Objectives, setting and patients: With complete case referral for prolonged parenteral nutrition (PN) beyond term equivalent, serving a stable population of 1.25 million people, we describe the long-term outcome and survival of patients referred to an intestinal failure (IF) nutrition support team over the first 8 years of existence at a regional paediatric centre, and extrapolate to potential numbers of national home parenteral nutrition (HPN) cases and intestinal transplantation data.
Design and outcome measures: Retrospective analysis detailing patient demographics, interventions, use of HPN, occurrence of intestinal failure-associated liver disease (IFALD), and outcomes of enteral adaptation, survival, and referral for and receipt of organ transplantation.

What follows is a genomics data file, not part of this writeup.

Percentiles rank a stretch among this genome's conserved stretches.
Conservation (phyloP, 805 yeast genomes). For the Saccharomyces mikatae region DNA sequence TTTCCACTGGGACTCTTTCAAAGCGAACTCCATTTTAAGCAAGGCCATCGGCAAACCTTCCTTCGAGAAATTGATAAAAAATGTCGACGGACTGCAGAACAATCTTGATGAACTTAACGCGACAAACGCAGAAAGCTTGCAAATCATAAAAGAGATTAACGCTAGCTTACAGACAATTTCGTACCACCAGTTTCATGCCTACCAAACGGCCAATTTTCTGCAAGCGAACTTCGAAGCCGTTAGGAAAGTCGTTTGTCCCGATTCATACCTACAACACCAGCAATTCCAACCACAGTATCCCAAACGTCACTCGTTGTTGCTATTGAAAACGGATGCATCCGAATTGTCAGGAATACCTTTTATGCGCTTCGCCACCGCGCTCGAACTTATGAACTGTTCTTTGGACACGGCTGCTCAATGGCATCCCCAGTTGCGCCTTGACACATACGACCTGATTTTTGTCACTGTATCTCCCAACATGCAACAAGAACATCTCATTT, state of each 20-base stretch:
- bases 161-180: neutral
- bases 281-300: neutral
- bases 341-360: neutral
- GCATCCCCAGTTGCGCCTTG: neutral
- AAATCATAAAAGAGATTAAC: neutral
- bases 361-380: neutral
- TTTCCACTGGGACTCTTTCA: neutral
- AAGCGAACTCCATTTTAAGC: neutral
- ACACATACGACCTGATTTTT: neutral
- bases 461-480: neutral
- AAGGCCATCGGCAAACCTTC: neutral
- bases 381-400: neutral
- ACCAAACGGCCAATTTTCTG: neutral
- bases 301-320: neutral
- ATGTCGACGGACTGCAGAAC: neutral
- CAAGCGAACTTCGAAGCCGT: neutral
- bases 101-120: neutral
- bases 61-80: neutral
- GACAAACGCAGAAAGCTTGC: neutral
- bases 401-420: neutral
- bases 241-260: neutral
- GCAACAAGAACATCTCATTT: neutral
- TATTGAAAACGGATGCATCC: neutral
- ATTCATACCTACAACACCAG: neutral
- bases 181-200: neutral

Results: 23 patients were referred over 8 years, 20 being PN dependent within the neonatal period. Diagnoses included short bowel syndrome (SBS) (18), neuromuscular abnormalities (4) and congenital enterocyte disorder (1). 12 696 days of PN were delivered with 314 confirmed episodes of sepsis at a median of 12 episodes per patient. 144 central venous catheters (CVCs) were required at a median of four per patient. IFALD occurred in 17 (73%) patients, with 10 (44%) referred for transplant assessment. Thirteen (56%) children received HPN. Overall mortality was 44%. A significant predictor for survival in the SBS group was residual bowel >40 cm (82% vs 28%, p = 0.049).
Conclusions: Survival for IF at 56% was lower than reported from non-UK supra-regional centres, and nationally collected data, possibly reflecting pre-selected referral populations. Data from regional centres with complete ascertainment may be important both when counselling parents and when planning regional and national HPN and IF specialist services.